Meeting follows establishment of the Interagency Trade Enforcement Center through Presidential Executive Order signed today
Commerce Secretary John Bryson today hosted a joint meeting of the Trade Promotion Coordinating Committee (TPCC) and the Export Promotion Cabinet (EPC) to discuss strategic priorities for promoting trade and U.S. exports and receive input on new initiatives. Secretary Bryson was joined by officials from the Export-Import Bank, Small Business Administration, National Security Council, and Departments of Agriculture, State, and Treasury, among other agencies.
The TPCC and EPC support the president’s overall economic agenda by helping U.S. companies export globally and create jobs locally. The TPCC is composed of 20 federal government agencies and chaired by the Secretary of Commerce. The EPC was established to coordinate the development and implementation of the National Export Initiative (NEI) along with the TPCC, helping to meet the president’s goal of doubling U.S. exports by the end of 2014.
During the meeting, which was his first as Commerce Secretary, Bryson highlighted the progress with NEI and the need to strengthen efforts to continue to increase U.S. exports. In 2011, the U.S. exported over $2.1 trillion in goods and services, the highest on record and the first time in history that America has crossed the $2 trillion threshold. Despite the positive signs of economic recovery, the president has made clear that lasting economic growth requires leveling the playing field for American workers and businesses and making sure they are able to compete successfully in global markets.The group also discussed the Interagency Trade Enforcement Center (ITEC), which President Obama established through an Executive Order  (PDF) signed this morning. ITEC is a new trade enforcement unit that will significantly enhance the administration’s capabilities to aggressively challenge unfair trade practices worldwide. The E.O. will institute a “whole-of-government” approach to getting tough on trade enforcement by monitoring and enforcing U.S. rights under international and domestic trade rules and countering unfair subsidies that tilt the global market against U.S. firms.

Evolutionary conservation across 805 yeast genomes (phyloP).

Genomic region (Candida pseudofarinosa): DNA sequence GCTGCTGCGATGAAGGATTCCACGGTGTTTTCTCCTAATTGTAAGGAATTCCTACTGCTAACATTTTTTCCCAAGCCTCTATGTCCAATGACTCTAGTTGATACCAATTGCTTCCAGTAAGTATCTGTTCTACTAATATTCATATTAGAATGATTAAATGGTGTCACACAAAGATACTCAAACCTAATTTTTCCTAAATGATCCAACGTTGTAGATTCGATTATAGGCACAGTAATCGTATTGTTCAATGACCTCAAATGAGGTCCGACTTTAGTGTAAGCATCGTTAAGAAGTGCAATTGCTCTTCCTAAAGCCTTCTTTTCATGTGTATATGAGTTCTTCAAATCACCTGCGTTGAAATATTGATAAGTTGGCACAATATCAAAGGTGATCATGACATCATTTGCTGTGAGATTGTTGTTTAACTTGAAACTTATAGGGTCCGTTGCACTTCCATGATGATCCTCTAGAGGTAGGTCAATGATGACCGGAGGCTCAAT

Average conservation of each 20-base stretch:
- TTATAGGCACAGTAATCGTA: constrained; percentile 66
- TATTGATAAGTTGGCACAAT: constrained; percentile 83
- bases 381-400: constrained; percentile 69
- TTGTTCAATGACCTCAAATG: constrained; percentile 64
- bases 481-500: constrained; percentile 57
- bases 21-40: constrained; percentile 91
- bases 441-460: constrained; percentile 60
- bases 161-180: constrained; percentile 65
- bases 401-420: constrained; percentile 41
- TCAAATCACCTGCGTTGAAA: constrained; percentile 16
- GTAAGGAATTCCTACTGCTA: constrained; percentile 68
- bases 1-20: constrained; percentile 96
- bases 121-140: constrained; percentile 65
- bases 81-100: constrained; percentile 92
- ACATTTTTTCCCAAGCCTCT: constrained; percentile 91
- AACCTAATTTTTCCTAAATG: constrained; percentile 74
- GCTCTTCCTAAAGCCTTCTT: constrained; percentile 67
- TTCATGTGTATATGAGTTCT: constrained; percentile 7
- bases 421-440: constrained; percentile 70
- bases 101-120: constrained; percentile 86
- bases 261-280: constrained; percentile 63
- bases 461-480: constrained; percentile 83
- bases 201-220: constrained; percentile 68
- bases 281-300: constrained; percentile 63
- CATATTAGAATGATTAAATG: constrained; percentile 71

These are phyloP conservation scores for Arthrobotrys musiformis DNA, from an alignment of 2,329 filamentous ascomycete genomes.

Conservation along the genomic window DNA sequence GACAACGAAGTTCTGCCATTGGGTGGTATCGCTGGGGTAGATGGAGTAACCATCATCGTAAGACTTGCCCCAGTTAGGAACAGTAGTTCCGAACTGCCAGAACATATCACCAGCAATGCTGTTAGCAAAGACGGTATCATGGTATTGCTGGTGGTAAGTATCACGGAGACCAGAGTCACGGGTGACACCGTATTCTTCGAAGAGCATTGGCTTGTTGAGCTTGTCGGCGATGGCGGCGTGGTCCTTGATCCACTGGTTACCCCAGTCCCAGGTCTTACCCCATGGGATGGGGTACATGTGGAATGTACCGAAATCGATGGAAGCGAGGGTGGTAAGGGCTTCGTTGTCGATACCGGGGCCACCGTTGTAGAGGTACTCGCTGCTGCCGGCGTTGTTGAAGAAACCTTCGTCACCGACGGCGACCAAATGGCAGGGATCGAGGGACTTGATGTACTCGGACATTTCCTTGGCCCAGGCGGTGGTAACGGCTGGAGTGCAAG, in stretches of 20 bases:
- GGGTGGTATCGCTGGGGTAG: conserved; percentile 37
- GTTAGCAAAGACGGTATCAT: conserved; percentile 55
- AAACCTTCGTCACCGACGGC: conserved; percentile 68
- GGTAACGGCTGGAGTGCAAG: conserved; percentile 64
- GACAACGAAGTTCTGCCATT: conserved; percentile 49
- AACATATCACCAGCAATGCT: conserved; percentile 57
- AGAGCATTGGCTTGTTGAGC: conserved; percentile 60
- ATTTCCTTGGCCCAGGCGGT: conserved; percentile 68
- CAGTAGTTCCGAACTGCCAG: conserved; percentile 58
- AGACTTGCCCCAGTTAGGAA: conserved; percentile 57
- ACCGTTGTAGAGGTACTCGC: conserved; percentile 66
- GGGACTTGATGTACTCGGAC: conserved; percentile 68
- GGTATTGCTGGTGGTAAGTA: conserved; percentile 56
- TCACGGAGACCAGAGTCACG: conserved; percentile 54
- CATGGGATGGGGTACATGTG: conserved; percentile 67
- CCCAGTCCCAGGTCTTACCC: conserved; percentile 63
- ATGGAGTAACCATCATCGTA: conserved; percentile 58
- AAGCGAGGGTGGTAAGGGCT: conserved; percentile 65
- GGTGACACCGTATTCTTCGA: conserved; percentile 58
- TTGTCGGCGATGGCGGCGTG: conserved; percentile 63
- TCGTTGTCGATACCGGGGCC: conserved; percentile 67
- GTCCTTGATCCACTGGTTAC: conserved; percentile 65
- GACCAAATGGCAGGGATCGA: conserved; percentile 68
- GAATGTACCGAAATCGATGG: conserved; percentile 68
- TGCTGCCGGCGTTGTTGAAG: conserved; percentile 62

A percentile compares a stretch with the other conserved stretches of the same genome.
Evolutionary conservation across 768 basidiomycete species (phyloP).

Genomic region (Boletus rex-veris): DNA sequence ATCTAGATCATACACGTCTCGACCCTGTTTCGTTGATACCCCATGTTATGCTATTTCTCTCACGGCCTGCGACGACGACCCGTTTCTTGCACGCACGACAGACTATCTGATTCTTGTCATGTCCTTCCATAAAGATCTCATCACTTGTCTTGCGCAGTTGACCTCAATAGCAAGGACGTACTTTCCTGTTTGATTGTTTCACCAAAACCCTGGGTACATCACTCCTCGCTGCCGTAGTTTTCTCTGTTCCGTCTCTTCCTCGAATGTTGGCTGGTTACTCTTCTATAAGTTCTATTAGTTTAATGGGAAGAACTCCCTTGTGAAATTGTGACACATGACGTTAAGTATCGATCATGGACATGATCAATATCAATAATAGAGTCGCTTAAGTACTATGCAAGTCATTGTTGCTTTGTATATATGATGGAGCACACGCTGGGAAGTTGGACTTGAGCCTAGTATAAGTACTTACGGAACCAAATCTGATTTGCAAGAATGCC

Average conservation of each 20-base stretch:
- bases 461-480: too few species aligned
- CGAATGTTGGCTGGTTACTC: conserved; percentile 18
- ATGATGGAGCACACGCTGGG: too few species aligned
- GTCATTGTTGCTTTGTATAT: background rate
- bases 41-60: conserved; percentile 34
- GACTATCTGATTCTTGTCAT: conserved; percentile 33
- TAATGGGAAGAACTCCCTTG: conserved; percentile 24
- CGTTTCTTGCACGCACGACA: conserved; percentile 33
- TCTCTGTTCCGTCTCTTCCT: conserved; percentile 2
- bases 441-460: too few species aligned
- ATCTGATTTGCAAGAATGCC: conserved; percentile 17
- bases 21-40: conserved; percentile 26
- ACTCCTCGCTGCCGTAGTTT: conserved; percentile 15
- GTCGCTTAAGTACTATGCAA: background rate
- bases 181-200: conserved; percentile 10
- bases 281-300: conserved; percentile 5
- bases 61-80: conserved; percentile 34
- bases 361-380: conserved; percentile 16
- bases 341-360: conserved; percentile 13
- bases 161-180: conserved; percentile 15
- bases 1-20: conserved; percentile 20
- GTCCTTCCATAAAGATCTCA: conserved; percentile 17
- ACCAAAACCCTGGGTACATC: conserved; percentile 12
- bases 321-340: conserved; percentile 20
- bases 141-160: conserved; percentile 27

ITEC will serve as the primary forum for the federal government to coordinate enforcement of international and domestic trade rules. Specifically, the E.O. calls for U.S. Trade Representative Ron Kirk to select the ITEC Director and for Commerce Secretary John Bryson to choose a supporting Deputy Director, both of whom will be supported by personnel from the Departments of Agriculture, Homeland Security, Justice, State, and the Treasury, as well as the Intelligence community.
ITEC is one of several administration initiatives that will make it easier for American businesses to sell their products and services all over the world. After all, when American businesses and workers get a fair shot, they can compete and win. That is why the president’s fiscal 2013 budget asks Congress to invest $26 million in Commerce’s International Trade Administration and USTR to support the creation of ITEC.
As the president has indicated, the U.S. cannot wait for the 2013 budget process to be resolved in order to do everything possible right now to defend the rights of U.S. workers and crack down on unfair trade violations. Therefore, ITEC will begin ramping up immediately using existing agency resources at USTR, the Commerce Department, and other agencies.